Interconnected systems allow a single view into business operations, saving time and money by allowing a company to be aware of the location, status and availability of all their equipment and assets.

This new framework uses industry and open standards and identifies key capabilities required by almost every transportation company, including:

  • Reservation System Modernization – Helps to facilitate the modernization of airline and passenger rail reservation and ticketing systems by using a new customer-centric model which supports the imperative to offer innovative and unbundled services to better compete.
  • Asset Optimization – Allows clients to manage capital assets throughout their revenue-producing lifecycle.  The types of assets managed include aircraft, passenger rail rolling stock, locomotives, tracks, and equipment located along the right-of-way such as signals and facilities. 
  • Safety, Security & Surveillance – Supports the use of sensors, RFID, digital video, biometric identification, and wireless devices. These are coupled with analytic tools to monitor operations, identify risks to safety or security such as unexpected events occurring in terminals and along railroad right-of-way. 
  • Multi-Channel Sales and Service – Helps to provide a seamless customer experience across pre-travel sales channels and on-trip touch points by providing the client with a single view of the information known about the customer / traveler.
  • Operations Control Systems – Helps improve operational effectiveness and reduce environmental impact through better planning of schedules, load plans, facilities, crews and equipment.  For railroads, this includes optimizing timetables, assignment of rolling stock and train and station crews.  For airlines, this includes optimizing flight schedules and flight crews.   

Click here to get more information on the IBM Travel and Transportation Framework or for details on how IBM is helping transportation clients and Business Partners to make smarter, faster travel and transport decisions.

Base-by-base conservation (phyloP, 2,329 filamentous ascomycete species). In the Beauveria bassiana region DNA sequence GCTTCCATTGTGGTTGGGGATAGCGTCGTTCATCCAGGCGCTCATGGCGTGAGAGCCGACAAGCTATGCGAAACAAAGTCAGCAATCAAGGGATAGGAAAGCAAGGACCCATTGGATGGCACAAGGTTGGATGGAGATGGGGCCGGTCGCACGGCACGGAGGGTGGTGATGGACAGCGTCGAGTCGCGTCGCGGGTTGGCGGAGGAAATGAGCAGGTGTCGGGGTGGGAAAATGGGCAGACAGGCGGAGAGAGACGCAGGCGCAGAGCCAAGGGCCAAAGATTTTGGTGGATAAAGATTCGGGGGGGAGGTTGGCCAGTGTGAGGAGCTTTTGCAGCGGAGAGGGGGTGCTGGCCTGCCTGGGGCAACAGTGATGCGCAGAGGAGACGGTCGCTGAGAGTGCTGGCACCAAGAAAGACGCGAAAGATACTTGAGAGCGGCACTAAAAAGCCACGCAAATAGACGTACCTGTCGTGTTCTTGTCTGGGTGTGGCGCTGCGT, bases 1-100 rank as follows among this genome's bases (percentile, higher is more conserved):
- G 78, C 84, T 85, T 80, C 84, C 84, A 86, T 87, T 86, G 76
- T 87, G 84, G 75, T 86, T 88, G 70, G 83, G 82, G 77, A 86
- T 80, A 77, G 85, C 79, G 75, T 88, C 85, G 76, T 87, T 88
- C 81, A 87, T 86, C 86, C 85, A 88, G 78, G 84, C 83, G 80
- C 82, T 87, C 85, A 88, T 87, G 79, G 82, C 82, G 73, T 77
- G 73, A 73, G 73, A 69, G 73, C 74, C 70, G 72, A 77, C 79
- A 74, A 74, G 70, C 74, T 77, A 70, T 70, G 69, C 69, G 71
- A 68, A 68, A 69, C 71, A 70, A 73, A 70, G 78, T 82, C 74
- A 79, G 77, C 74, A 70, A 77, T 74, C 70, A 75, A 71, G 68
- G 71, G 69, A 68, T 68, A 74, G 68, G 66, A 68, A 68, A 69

Yesterday, IBM announced it would be working with the Finnish Transport Agency to build a single view of road and traffic information in Finland in order to help improve road management.

Using analytics from IBM, the agency is aggregating its view of road conditions, accidents and other road and traffic information, which helps build a safer and more adaptive road system for the citizens of Finland.

Also yesterday, back here in the great state of Texas, IBM and the Texas Transportation Institute (TTI) (the largest university-based transportation research agency in the U.S.) have agreed to collaborate on research and development of intelligent transportation projects in Texas and beyond.

That agreement will bring together research scientists and engineers from IBM and TTI researchers, faculty and students, who will work with state and municipal agencies to explore technologies and innovations that will help solve transportation issues in Texas initially, and eventually worldwide.

IBM has engaged with the world’s leading airlines and railroads on projects for more than 50 years, and has already helped several cities around the world make their transportation systems smarter. 

For example, the city of Stockholm is using IBM’s streaming analytics technology to gather real-time information from GPS devices on nearly 1,500 taxi cabs to provide the city and its residents with real-time information on traffic flow, travel times and the best commuting options. 

The service will soon expand to gather data from delivery trucks, traffic sensors, transit systems, pollutions monitors and weather information sources.  IBM is also assisting the cities of Brisbane, London and Singapore to address traffic management and congestion challenges.

Visit the IBM Smarter Planet Website for more information on these and other IBM Smarter Transportation projects.

Written by turbotodd

May 6, 2010 at 4:28 pm